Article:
Wednesday, May 25th

Our time in the Loire was over and it was time to head to Dordogne….about a five hour drive away.  We were up early and out of the hotel by 7:00 am….regretting that we didn’t have time for another delicious breakfast but we had a 1:00 pm reservation at Font-de-Gaume and didn’t want to be late.  

The long drive on smooth highways (with nary a pothole in sight) took us through farmlands and pastures.  With just a few quick stops for coffee and sandwiches, we made good time and arrived at our destination a little early. 

Font-de-Gaume is the only cave with prehistoric polychrome paintings that’s still open to the public.  Since human breath can destroy the fragile art, the number of visitors is limited….as is their time in the cave.  We were absolutely thrilled that we had scored tickets.

The cave is near the tiny town of Les Eyzies-de-Tayac… of those “blink and you’ve missed it” towns.  We must have blinked because we drove right through the town without seeing the turn-off to Font-de-Gaume. 

One U-turn and a few guesses later and we were pulling into the cave’s small parking lot (no need for anything larger).  We parked and walked to the non-descript Visitor Center….an old, single-story buildling not much larger than our living room back home. 

We picked up our tickets and started on the 15 minute walk up a steep, rocky path to the cave’s entrance.  We were the first to arrive so we waited on nearby benches for the others in our group.  Before too long, we heard voices and were soon  joined by two middle-aged men and an English family…, dad and their two, young sons…..probably 8-10 years old and definitely dealing with ADHD.  Our guide arrived……a handsomely, rough-hewn archeologist with wavy, greying hair, piercing brown eyes and a lilting French accent. 

He neeedlessly apologized for his poor English…..and our fears that our tour would be conducted in French were dispelled.  He went over the rules for our tour:

No touching the cave walls, no photography and, if the sensors showed a change in the environment, we would need to leave.  

The English mom took her sons aside one at a time, held their shoulders, looked them in the eye and let them know, in no uncertain terms, that they were to behave. 

Entrance to Font-de-Gaume (on the right)

We stashed our purses and backpacks in the small cave near the cave’s entrance and passed into the mouth of the cave.  Our guide, who I’ll call “Luc” because it seems to fit, led us further into the cave.  As our eyes adjusted to the darkness surrounding us, he told us about the cave.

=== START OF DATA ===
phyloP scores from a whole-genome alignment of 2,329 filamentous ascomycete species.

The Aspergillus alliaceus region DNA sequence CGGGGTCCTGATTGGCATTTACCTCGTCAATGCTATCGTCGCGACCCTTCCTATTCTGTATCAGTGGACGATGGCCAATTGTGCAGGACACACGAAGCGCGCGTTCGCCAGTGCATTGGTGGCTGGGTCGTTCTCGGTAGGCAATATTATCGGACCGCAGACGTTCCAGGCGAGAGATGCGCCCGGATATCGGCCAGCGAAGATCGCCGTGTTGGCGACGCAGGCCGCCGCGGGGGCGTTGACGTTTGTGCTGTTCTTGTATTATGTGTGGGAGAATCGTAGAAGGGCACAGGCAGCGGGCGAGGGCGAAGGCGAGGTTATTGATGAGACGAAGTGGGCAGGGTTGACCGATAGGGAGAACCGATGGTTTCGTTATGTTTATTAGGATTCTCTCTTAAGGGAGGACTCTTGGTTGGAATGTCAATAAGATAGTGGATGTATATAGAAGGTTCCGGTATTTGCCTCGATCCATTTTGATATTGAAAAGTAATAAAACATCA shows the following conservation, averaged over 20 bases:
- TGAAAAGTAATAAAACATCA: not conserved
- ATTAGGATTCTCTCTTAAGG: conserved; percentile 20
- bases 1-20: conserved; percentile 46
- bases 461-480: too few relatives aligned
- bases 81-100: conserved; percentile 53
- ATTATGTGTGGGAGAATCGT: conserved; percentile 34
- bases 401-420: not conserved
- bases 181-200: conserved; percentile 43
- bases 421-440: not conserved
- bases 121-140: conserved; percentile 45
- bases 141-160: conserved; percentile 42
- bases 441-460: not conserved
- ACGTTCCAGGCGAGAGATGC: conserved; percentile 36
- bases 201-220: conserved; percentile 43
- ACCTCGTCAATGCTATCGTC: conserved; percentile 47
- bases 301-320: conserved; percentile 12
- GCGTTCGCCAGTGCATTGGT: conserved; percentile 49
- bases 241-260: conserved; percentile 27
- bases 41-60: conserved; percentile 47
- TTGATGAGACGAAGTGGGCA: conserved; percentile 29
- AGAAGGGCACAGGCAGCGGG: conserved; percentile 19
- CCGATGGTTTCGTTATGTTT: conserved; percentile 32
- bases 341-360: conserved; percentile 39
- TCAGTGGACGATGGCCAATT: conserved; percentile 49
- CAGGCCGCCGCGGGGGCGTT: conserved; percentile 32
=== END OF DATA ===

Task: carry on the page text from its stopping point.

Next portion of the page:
Font-de-Gaume was well known to locals….Luc intimated that many “date nights” ended in the seclusion of the cave….but in 1901 a schoolteacher recognized the significance of the paintings and the cave became an archeological site.  Calcite formed over the paintings……which protected them and allowed them to be dated.  The paintings we were about to see are over 16,000 years old.  Luc paused a moment to let us absorb the enormity of this statement……these works of art were created 14,000 years before Christ walked the Earth.

Now that our eyes had adjusted to the dark, Luc directed our attention to the cave wall.  With a laser light, he showed us the outline of a bison…..highlighting its perfect proportions and showing us how the contours of the cave were used to define the creature’s musculature…..then he softly asked what else we could see.  As we looked at the dark walls, slowly, other bison came into view…..this wasn’t a lone animal… was a herd!  Luc described  how flickering candlelight combined with the curvature of the cave would make the creatures come alive with movement.  

We moved on….deeper into the narrow darkness.  Again we stopped, with Luc revealing more of the cave’s secrets to us…..the animals were first carved into the rock, then painted ……the carving adding yet another dimension to the painting.  Small animals were painted next to large ones…..were they the babies or was this the beginning of  “perspective” long before the Renaissance painters claimed it?  Nearby, was a reindeer who seemingly shared legs with a large bison in the background…..definitely an indication of perspective.  Animals were painted with both eyes on one side of their heads…..Sorry, Picasso, cubism has been around for a long time.